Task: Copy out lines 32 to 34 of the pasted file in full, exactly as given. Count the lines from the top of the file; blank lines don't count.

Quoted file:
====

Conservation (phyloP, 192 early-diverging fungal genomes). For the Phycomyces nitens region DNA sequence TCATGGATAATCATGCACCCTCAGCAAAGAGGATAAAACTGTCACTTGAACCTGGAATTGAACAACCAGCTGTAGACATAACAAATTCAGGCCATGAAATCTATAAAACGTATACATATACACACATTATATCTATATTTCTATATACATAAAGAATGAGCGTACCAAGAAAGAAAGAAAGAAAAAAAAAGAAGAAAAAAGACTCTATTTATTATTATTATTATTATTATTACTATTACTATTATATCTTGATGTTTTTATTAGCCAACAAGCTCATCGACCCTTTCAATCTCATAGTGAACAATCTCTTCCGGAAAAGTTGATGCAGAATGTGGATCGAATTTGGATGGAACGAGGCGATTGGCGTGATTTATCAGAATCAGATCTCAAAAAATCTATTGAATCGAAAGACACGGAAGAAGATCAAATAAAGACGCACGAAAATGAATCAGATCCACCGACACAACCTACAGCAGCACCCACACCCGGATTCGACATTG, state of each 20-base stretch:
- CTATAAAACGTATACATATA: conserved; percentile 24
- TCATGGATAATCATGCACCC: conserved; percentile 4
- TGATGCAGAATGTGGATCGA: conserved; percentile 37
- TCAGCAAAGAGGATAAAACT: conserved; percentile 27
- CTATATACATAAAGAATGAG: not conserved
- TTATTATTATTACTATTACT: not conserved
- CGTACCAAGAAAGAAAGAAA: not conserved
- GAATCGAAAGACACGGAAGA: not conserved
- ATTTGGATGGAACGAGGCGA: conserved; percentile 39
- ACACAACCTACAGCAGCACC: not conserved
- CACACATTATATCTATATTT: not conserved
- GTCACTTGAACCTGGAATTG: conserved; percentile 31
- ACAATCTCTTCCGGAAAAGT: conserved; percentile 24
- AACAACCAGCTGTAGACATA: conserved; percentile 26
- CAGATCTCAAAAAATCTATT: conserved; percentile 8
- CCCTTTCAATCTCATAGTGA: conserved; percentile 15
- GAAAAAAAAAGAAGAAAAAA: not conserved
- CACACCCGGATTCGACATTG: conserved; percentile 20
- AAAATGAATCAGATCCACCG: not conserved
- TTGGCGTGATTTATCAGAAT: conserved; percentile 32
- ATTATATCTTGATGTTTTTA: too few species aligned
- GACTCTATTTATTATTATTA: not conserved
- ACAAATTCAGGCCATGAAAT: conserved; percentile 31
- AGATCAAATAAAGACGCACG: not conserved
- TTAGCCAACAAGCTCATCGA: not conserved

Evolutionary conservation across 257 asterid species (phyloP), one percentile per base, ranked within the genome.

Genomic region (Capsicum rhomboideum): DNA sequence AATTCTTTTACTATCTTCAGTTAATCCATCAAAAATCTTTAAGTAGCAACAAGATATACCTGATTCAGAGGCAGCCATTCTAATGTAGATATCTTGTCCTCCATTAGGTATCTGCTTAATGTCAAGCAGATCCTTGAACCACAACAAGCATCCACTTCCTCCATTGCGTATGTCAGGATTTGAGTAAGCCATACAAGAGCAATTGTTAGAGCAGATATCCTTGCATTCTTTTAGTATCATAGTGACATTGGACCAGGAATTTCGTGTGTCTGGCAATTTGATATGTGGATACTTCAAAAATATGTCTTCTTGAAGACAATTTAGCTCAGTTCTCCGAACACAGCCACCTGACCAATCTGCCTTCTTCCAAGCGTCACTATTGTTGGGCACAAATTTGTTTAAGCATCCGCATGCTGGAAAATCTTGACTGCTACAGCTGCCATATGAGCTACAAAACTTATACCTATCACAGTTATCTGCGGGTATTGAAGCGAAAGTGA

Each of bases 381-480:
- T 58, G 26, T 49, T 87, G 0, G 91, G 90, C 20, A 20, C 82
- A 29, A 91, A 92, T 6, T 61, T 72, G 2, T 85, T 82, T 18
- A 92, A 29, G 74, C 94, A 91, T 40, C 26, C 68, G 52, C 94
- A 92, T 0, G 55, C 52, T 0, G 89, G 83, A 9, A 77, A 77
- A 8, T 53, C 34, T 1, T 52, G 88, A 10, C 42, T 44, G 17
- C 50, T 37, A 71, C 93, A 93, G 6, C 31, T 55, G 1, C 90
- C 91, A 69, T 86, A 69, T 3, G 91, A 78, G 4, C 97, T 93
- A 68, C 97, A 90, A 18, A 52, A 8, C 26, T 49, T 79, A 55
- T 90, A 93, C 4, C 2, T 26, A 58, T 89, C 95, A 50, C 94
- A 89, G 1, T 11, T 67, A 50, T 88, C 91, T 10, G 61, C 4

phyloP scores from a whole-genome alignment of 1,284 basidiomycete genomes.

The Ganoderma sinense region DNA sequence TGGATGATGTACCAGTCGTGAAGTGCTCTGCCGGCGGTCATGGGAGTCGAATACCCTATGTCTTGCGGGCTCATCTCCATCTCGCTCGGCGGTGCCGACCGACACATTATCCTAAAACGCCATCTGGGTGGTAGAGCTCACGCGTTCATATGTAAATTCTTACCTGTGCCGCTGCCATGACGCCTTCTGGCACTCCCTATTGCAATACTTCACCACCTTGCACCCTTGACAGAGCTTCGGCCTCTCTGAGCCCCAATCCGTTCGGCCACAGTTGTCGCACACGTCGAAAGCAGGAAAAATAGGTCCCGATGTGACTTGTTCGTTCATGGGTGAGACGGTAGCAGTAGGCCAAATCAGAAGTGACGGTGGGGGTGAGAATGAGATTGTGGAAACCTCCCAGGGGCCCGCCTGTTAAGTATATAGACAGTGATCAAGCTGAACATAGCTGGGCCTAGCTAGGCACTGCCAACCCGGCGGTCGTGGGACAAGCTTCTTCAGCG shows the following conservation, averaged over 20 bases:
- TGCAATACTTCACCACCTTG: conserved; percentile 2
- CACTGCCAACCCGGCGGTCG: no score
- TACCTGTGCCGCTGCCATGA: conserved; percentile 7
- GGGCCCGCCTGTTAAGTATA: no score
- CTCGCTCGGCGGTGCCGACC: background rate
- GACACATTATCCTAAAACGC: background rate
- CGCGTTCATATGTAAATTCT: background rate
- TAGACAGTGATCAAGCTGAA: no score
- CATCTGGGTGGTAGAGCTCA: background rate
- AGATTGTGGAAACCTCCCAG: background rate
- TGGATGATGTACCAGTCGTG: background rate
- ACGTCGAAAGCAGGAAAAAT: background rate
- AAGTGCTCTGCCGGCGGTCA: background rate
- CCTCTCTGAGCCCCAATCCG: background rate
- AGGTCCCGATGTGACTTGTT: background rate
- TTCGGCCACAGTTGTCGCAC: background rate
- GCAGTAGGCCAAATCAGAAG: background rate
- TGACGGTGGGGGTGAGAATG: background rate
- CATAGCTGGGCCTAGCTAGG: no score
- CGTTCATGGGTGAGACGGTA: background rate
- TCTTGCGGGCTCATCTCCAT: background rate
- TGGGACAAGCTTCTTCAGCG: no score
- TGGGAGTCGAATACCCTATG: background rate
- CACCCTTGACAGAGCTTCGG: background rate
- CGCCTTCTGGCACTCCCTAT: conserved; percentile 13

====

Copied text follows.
- A 92, A 29, G 74, C 94, A 91, T 40, C 26, C 68, G 52, C 94
- A 92, T 0, G 55, C 52, T 0, G 89, G 83, A 9, A 77, A 77
- A 8, T 53, C 34, T 1, T 52, G 88, A 10, C 42, T 44, G 17